Guarani man killed in ambush by gunmen 13 June 2013

The Guarani frequently suffer violent attacks by gunmen after returning to their ancestral lands.
The Guarani frequently suffer violent attacks by gunmen after returning to their ancestral lands.
© Fiona Watson/Survival

A Guarani Indian man was killed yesterday in southern Brazil, reportedly by gunmen working for the cattle ranchers who have occupied his community’s land.

According to the leader of Paraguassú community, Celso Rodrigues, 42, ‘was ambushed by two gunmen whilst he was walking near a stream. His father is very sad and angry, as am I… it is very sad to see our relatives die’.

Last August, the Guarani of Paraguassú reoccupied part of their ancestral land, known as Arroio Korá. They have since suffered numerous episodes of violence and intimidation.

A Guarani man at Arroio Korá told Survival, ‘Our families were forced off this land. We’ve decided to return; our food is our land. I have had to run from bullets several times. It really hurts that the ranchers continue to threaten us, but we have decided to stay here. The rancher would have to kill us all to make us leave’.

This latest incident illustrates the extreme tension and violence Indians in the state of Mato Grosso do Sul are enduring as a result of the government’s failure to map out their ancestral lands, in violation of the law.

Following the theft of their land to make way for cattle ranches and soya and sugarcane plantations, many Indians live in overcrowded reserves or roadside camps where they are subject to malnutrition, alcoholism and violence.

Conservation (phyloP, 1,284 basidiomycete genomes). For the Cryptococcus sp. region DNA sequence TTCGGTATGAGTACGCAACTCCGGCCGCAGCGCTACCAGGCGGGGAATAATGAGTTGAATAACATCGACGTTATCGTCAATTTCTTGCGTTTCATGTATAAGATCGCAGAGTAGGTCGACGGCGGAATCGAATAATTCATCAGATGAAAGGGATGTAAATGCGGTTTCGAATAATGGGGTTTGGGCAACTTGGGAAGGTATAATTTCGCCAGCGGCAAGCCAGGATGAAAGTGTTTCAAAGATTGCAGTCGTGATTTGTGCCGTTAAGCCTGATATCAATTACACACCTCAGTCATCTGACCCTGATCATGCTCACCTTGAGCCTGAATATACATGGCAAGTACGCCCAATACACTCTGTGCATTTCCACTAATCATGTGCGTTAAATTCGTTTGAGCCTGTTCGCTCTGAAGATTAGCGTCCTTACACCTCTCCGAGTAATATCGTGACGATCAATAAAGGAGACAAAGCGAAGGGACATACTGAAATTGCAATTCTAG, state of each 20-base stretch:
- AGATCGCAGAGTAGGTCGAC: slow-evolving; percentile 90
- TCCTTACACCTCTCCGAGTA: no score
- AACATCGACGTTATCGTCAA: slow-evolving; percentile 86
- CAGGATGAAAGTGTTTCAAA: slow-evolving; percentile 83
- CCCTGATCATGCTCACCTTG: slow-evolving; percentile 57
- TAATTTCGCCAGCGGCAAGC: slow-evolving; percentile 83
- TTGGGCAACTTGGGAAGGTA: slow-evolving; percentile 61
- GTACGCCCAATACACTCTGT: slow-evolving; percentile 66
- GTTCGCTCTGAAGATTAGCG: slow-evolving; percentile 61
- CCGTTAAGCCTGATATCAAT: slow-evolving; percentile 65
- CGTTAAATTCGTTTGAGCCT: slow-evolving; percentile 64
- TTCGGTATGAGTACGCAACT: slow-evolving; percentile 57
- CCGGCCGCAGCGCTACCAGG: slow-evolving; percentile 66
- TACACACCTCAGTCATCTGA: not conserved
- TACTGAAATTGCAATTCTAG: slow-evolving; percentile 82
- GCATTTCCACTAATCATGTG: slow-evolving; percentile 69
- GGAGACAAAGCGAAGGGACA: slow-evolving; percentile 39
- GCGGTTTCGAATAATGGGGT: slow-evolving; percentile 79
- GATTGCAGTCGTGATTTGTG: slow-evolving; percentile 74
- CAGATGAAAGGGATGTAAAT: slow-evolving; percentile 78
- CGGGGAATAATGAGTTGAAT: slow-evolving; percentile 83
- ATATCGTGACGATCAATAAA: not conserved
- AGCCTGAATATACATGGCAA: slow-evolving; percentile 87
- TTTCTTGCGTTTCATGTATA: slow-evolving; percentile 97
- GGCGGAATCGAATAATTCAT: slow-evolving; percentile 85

A delegation of Terena and Guarani Indians met with ministers on Wednesday to push for the recognition of their land rights.
A delegation of Terena and Guarani Indians met with ministers on Wednesday to push for the recognition of their land rights.
© Survival

Yesterday’s murder follows the killing of a Terena Indian by police last month.

Rodrigues was shot whilst a delegation of Terena and Guarani Indians visited Brasília to meet with top ministers and push for their land rights, which the government is threatening to weaken in a series of drastic and controversial reforms which are generating an outcry amongst tribes across Brazil.

The Guarani told Survival after the meeting, ‘The ranchers are becoming richer and richer, illegally, on our indigenous lands, whilst we indigenous people are going hungry and dying’.

Ranchers are planning an anti-indigenous rally in the region tomorrow.

Survival is urging the Brazilian government to fully investigate this murder and bring the perpetrators to justice, and is campaigning for the rapid demarcation of the Guarani’s ancestral lands. Without these lands, more lives will be lost.

Stephen Corry, Survival’s Director, said today, ‘Brazil is lauded as an economic success story; it is celebrated for rapid growth; it is accorded the honour of hosting the Olympics and the World Cup. But how many people know the murky truth? In the scramble for profit at any cost, hundreds of innocent lives have been lost, and thousands of livelihoods destroyed. This murder is part of a series of recent killings. What is the government doing to bring the murderers to justice and prevent further bloodshed? Next to nothing.’

 

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